Friday, July 11, 2008

7/11/08 - Next Steps

So, sure, Run-DMC's "Walk This Way" was a watershed moment, but it feels like the combination of rap with rock 'n' roll music still hasn't explored any past the front gates. I know that there was a period there where rock radio was filled with the likes of Limp Bizkit and Linkin Park and such, but just because something combines rap with rock doesn't mean that the music is any good. Conversely, it doesn't necessarily make it bad either, but the graceless lunkheads sprayed across hit radio after the Fred Durst & Co. hit it big sure would give that impression to the casual observer.

Rage Against the Machine is probably the most critically and commercially successful example of the genre, and I would posit that the Roots crew is the current paradigm of underground indie success. But both represent very specific paths toward the fusion of hip hop and rock, which means, Occam's Razor style, that there are a multitude of paths still left unblazed.

Because of the lack of workable models, Rage stands as the paradigm of the primarily "rock" act working in the hip-hop mode, which is somewhat strange due to the limited nature of their focus. Limit not meant in the pejorative sense, but literally - Rage's music is designed to accomplish a narrow set of aims - namely, make the listener feel just as pissed off and energized bout left-wing politics as Zach De La Rocha. The name of the band is the thesis statement of their sonic and lyric concerns - this is not a band given to experimentation. In this way they operate with the same kind self-limitations delineated by punk - like the buzzsaw pop of early Ramones, Rage's bludgeoning assault operates within a narrow range of tempo, attitude, and sound.

Now, this is not to denigrate the band - just to frame it. Rage has a lot of crucial strengths, and their central (and only) innovation was/is a powerful one. Recognizing that hip-hop's lack of melody and ratatat rhythms allow form of vocalization more assaultive and dramatic than anything sung could be, they proceeded to alloy said vocal style with the similarly amelodic and staccato rhythms of metal. The produced music that was assaultive to the core, but catchy through its rhythm (as opposed to its melodoy). Thus, the perfect message of form and function - when de la Rocha pops off about bulls being on parade, he really does come across as calm like a balm. There's no sing-along chorus to blunt the impact, but it's not deliberately alienating or off-putting like the Cookie Monsters of metal - it's just aggression, flattened down and welded the hip-hop's insistent beat.

So, a triumphant example of an aesthetic realized, but not exactly a viable model for the genre - Rage is pretty much a niche unto themselves (similar to a band like the Violent Femmes, and similarly inextricably linked with the powerful and powerfully peculiar personas of their frotnmen), and as such are more of an evolutionary cul-de-sac.

An actual step toward a successful fusion is the Roots crew, whose live performances are legend and well-known as bringing serious instrumental fire. Like Rage, the Roots musical dynamic is a push and pull from the musically restless ?uestlove and the solidly earnest MC Black Thought. "Here I Come" is the most rock 'n' roll song from the band that I'm familiar with, and it, like Rage, courses with the best of the 4/4 rock beat and aggression, riding ?uestlove's drums and the wah'ed guitar out of the gate all the way to the close.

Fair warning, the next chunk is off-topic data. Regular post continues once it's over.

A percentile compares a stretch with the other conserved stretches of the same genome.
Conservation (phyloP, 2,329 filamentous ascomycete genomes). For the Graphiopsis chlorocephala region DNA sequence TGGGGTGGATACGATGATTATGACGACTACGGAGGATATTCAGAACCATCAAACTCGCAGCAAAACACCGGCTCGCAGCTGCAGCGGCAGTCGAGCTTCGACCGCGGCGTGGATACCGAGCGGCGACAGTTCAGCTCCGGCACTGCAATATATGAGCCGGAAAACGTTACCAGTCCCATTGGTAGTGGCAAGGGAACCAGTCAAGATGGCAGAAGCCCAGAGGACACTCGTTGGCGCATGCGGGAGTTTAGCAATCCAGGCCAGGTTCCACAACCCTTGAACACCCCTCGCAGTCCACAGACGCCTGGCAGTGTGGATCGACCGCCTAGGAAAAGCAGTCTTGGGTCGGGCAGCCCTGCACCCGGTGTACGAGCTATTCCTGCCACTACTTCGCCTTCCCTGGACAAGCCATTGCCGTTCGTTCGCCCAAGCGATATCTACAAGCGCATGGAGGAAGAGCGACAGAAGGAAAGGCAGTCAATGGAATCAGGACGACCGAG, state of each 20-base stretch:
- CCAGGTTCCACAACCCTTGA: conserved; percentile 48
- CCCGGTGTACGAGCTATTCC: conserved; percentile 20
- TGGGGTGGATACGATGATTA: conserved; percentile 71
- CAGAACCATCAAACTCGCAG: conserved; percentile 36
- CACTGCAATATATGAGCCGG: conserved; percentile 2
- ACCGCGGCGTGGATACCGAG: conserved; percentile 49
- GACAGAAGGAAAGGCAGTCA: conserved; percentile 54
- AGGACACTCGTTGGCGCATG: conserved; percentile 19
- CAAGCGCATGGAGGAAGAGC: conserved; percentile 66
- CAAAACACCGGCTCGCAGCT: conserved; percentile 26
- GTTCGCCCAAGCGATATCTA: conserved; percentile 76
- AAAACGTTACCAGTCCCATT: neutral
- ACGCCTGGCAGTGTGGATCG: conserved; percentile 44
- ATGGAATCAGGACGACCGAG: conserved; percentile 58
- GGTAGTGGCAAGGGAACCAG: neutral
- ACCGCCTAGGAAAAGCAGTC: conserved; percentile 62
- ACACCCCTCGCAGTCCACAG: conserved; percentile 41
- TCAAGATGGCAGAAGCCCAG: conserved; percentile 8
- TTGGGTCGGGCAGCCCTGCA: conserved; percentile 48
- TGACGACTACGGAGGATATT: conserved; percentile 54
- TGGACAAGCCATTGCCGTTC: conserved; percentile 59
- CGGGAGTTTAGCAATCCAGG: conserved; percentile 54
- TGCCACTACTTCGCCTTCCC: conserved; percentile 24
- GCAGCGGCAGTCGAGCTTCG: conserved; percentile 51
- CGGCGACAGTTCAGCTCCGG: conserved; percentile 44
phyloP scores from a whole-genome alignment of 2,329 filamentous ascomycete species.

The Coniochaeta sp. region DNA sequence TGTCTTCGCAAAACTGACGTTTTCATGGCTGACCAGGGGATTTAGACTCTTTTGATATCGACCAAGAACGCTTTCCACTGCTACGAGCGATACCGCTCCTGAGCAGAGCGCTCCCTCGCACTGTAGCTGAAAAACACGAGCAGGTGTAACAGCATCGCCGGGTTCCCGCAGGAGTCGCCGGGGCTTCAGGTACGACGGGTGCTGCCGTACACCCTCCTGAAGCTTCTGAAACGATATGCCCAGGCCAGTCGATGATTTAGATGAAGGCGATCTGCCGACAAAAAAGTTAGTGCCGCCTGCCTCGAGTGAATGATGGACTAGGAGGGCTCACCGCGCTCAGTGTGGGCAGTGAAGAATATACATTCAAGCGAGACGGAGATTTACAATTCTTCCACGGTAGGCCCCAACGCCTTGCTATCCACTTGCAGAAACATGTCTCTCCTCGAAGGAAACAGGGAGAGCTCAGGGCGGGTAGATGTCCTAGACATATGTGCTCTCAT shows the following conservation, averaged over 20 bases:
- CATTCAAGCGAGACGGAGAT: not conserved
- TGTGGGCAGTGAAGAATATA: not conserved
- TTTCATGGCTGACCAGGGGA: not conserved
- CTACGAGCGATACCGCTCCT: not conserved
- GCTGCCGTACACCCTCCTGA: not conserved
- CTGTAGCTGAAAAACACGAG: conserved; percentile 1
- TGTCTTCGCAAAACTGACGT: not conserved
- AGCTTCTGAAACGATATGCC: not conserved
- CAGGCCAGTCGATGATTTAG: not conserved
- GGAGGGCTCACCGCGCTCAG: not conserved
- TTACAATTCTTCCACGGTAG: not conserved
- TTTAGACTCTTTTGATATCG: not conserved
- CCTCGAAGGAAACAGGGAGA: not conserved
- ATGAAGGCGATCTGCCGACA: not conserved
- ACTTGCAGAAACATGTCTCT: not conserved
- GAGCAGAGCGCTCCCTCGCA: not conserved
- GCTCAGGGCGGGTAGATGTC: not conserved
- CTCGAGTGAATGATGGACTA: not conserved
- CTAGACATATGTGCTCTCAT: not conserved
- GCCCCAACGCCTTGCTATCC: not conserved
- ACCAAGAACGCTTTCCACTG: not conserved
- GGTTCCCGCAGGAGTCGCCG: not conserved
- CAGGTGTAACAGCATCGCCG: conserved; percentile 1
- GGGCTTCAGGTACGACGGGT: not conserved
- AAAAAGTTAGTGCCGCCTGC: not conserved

Still, though, the Roots work solidly in the vernacular of hip-hop - their commitment to live instrumentation sets them apart and gives them a rock sheen, but really their project is to bring live instruments to the hip-hop sound. Thus, their songs are not structured as rock songs; with riffs, verses, choruses, bridges, and dynamic shifts/peaks/valleys. They're structured more as hip-hop songs - with the instrumental there as the bed for lyrical dexterity. It's somewhat of an fallacy to say that the play rock/hip-hop - really, they're almost pure hip-hop with live instruments. "Here I Come" rides the same riff the whole way through - were it taking from the rock vernacular there would at least be a solo - or the guitar part would change during the chorus (like Bulls on Parade).

Still, Black Thought is a more varied MC than de la Rocha, so stacking the 2 bands up next to each other illuminates the yawning gap that is still open for a fusion of genre to fill. Pop acts have taken hip-hop sounds for a while now (see: "Every Morning", Sugar Ray), and vice versa (see: every hip-hop song with an artfully placed female-sung chorus) - rock is a genre that's encrusted with a bit more traditionalism. Still, though, it's 2008 - it's time to get with the program. I'm about ready for Led Zeppelin fronted not by Robert Plant, but by Nas - which means not just hip-hop with live instruments, or aggression-dialed-to-11, but a full range of moods, styles, and instrumental color in the rock style with some rhyming woven through. Too much to ask? I'm keeping the faith.

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